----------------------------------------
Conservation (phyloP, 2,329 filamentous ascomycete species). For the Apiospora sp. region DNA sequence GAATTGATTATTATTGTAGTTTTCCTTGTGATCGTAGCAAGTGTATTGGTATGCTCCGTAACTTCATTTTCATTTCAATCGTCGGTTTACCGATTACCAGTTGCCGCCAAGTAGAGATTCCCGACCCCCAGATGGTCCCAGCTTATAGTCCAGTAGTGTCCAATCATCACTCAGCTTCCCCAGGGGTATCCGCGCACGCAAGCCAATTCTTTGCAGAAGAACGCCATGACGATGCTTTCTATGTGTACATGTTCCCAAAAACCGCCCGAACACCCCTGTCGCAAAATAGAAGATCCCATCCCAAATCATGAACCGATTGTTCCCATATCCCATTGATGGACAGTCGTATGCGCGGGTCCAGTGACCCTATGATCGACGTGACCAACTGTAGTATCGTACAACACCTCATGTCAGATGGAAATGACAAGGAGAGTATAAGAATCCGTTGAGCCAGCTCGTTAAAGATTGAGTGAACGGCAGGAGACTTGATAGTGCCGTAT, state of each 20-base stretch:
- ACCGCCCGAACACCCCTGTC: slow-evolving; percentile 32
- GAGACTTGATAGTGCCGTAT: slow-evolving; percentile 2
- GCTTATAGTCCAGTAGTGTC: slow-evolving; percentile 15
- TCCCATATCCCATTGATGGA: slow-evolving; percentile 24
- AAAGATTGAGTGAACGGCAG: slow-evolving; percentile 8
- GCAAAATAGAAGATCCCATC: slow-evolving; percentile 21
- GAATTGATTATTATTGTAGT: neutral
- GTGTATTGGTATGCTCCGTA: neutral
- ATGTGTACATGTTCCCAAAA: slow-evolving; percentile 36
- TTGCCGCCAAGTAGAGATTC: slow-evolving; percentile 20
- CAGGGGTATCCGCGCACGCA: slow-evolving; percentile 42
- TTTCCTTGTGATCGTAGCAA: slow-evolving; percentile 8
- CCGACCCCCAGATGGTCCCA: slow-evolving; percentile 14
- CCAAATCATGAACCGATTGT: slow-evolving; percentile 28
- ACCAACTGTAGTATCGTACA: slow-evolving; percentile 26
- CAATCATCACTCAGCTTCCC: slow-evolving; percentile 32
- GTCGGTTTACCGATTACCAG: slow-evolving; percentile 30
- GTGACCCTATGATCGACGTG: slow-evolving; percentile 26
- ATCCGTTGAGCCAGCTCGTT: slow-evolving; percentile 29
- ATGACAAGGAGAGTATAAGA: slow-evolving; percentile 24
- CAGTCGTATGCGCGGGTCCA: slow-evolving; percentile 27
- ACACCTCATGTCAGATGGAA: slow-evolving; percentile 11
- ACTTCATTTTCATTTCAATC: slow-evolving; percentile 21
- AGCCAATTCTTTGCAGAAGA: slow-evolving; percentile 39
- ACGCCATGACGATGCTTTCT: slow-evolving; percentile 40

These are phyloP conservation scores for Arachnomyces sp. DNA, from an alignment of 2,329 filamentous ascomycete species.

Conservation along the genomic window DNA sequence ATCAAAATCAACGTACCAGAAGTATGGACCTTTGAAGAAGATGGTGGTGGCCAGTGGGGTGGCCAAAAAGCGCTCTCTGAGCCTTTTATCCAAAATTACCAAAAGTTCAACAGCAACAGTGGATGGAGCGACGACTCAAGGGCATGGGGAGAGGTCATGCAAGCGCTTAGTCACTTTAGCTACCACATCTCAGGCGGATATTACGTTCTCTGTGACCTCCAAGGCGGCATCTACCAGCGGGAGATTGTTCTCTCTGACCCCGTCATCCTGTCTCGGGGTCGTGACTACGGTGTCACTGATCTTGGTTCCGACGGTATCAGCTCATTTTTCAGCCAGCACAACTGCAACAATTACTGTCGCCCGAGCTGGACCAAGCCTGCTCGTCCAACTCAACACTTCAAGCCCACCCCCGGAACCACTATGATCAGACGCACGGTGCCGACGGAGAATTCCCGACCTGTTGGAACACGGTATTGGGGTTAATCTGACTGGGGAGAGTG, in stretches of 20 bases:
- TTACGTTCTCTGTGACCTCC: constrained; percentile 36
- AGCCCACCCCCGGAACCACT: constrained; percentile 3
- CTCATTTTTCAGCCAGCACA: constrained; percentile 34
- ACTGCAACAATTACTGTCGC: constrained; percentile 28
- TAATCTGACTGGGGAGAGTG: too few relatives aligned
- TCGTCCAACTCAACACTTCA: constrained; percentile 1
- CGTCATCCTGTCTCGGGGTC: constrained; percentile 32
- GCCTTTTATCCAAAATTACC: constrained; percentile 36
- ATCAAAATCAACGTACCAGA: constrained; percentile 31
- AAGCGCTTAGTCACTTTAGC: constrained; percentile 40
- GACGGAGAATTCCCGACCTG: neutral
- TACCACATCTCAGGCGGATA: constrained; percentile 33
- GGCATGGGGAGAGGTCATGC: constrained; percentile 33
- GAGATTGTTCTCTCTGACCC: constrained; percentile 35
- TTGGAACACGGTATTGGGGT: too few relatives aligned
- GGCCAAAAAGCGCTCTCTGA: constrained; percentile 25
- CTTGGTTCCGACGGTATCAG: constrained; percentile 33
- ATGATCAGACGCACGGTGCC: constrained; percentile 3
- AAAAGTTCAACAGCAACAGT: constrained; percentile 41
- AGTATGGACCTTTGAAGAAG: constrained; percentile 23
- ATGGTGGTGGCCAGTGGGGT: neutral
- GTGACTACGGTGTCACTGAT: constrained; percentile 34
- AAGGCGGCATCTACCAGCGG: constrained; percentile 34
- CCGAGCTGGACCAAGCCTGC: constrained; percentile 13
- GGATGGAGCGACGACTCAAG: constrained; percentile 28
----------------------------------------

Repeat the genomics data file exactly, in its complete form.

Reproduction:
Conservation (phyloP, 2,329 filamentous ascomycete species). For the Apiospora sp. region DNA sequence GAATTGATTATTATTGTAGTTTTCCTTGTGATCGTAGCAAGTGTATTGGTATGCTCCGTAACTTCATTTTCATTTCAATCGTCGGTTTACCGATTACCAGTTGCCGCCAAGTAGAGATTCCCGACCCCCAGATGGTCCCAGCTTATAGTCCAGTAGTGTCCAATCATCACTCAGCTTCCCCAGGGGTATCCGCGCACGCAAGCCAATTCTTTGCAGAAGAACGCCATGACGATGCTTTCTATGTGTACATGTTCCCAAAAACCGCCCGAACACCCCTGTCGCAAAATAGAAGATCCCATCCCAAATCATGAACCGATTGTTCCCATATCCCATTGATGGACAGTCGTATGCGCGGGTCCAGTGACCCTATGATCGACGTGACCAACTGTAGTATCGTACAACACCTCATGTCAGATGGAAATGACAAGGAGAGTATAAGAATCCGTTGAGCCAGCTCGTTAAAGATTGAGTGAACGGCAGGAGACTTGATAGTGCCGTAT, state of each 20-base stretch:
- ACCGCCCGAACACCCCTGTC: slow-evolving; percentile 32
- GAGACTTGATAGTGCCGTAT: slow-evolving; percentile 2
- GCTTATAGTCCAGTAGTGTC: slow-evolving; percentile 15
- TCCCATATCCCATTGATGGA: slow-evolving; percentile 24
- AAAGATTGAGTGAACGGCAG: slow-evolving; percentile 8
- GCAAAATAGAAGATCCCATC: slow-evolving; percentile 21
- GAATTGATTATTATTGTAGT: neutral
- GTGTATTGGTATGCTCCGTA: neutral
- ATGTGTACATGTTCCCAAAA: slow-evolving; percentile 36
- TTGCCGCCAAGTAGAGATTC: slow-evolving; percentile 20
- CAGGGGTATCCGCGCACGCA: slow-evolving; percentile 42
- TTTCCTTGTGATCGTAGCAA: slow-evolving; percentile 8
- CCGACCCCCAGATGGTCCCA: slow-evolving; percentile 14
- CCAAATCATGAACCGATTGT: slow-evolving; percentile 28
- ACCAACTGTAGTATCGTACA: slow-evolving; percentile 26
- CAATCATCACTCAGCTTCCC: slow-evolving; percentile 32
- GTCGGTTTACCGATTACCAG: slow-evolving; percentile 30
- GTGACCCTATGATCGACGTG: slow-evolving; percentile 26
- ATCCGTTGAGCCAGCTCGTT: slow-evolving; percentile 29
- ATGACAAGGAGAGTATAAGA: slow-evolving; percentile 24
- CAGTCGTATGCGCGGGTCCA: slow-evolving; percentile 27
- ACACCTCATGTCAGATGGAA: slow-evolving; percentile 11
- ACTTCATTTTCATTTCAATC: slow-evolving; percentile 21
- AGCCAATTCTTTGCAGAAGA: slow-evolving; percentile 39
- ACGCCATGACGATGCTTTCT: slow-evolving; percentile 40

These are phyloP conservation scores for Arachnomyces sp. DNA, from an alignment of 2,329 filamentous ascomycete species.

Conservation along the genomic window DNA sequence ATCAAAATCAACGTACCAGAAGTATGGACCTTTGAAGAAGATGGTGGTGGCCAGTGGGGTGGCCAAAAAGCGCTCTCTGAGCCTTTTATCCAAAATTACCAAAAGTTCAACAGCAACAGTGGATGGAGCGACGACTCAAGGGCATGGGGAGAGGTCATGCAAGCGCTTAGTCACTTTAGCTACCACATCTCAGGCGGATATTACGTTCTCTGTGACCTCCAAGGCGGCATCTACCAGCGGGAGATTGTTCTCTCTGACCCCGTCATCCTGTCTCGGGGTCGTGACTACGGTGTCACTGATCTTGGTTCCGACGGTATCAGCTCATTTTTCAGCCAGCACAACTGCAACAATTACTGTCGCCCGAGCTGGACCAAGCCTGCTCGTCCAACTCAACACTTCAAGCCCACCCCCGGAACCACTATGATCAGACGCACGGTGCCGACGGAGAATTCCCGACCTGTTGGAACACGGTATTGGGGTTAATCTGACTGGGGAGAGTG, in stretches of 20 bases:
- TTACGTTCTCTGTGACCTCC: constrained; percentile 36
- AGCCCACCCCCGGAACCACT: constrained; percentile 3
- CTCATTTTTCAGCCAGCACA: constrained; percentile 34
- ACTGCAACAATTACTGTCGC: constrained; percentile 28
- TAATCTGACTGGGGAGAGTG: too few relatives aligned
- TCGTCCAACTCAACACTTCA: constrained; percentile 1
- CGTCATCCTGTCTCGGGGTC: constrained; percentile 32
- GCCTTTTATCCAAAATTACC: constrained; percentile 36
- ATCAAAATCAACGTACCAGA: constrained; percentile 31
- AAGCGCTTAGTCACTTTAGC: constrained; percentile 40
- GACGGAGAATTCCCGACCTG: neutral
- TACCACATCTCAGGCGGATA: constrained; percentile 33
- GGCATGGGGAGAGGTCATGC: constrained; percentile 33
- GAGATTGTTCTCTCTGACCC: constrained; percentile 35
- TTGGAACACGGTATTGGGGT: too few relatives aligned
- GGCCAAAAAGCGCTCTCTGA: constrained; percentile 25
- CTTGGTTCCGACGGTATCAG: constrained; percentile 33
- ATGATCAGACGCACGGTGCC: constrained; percentile 3
- AAAAGTTCAACAGCAACAGT: constrained; percentile 41
- AGTATGGACCTTTGAAGAAG: constrained; percentile 23
- ATGGTGGTGGCCAGTGGGGT: neutral
- GTGACTACGGTGTCACTGAT: constrained; percentile 34
- AAGGCGGCATCTACCAGCGG: constrained; percentile 34
- CCGAGCTGGACCAAGCCTGC: constrained; percentile 13
- GGATGGAGCGACGACTCAAG: constrained; percentile 28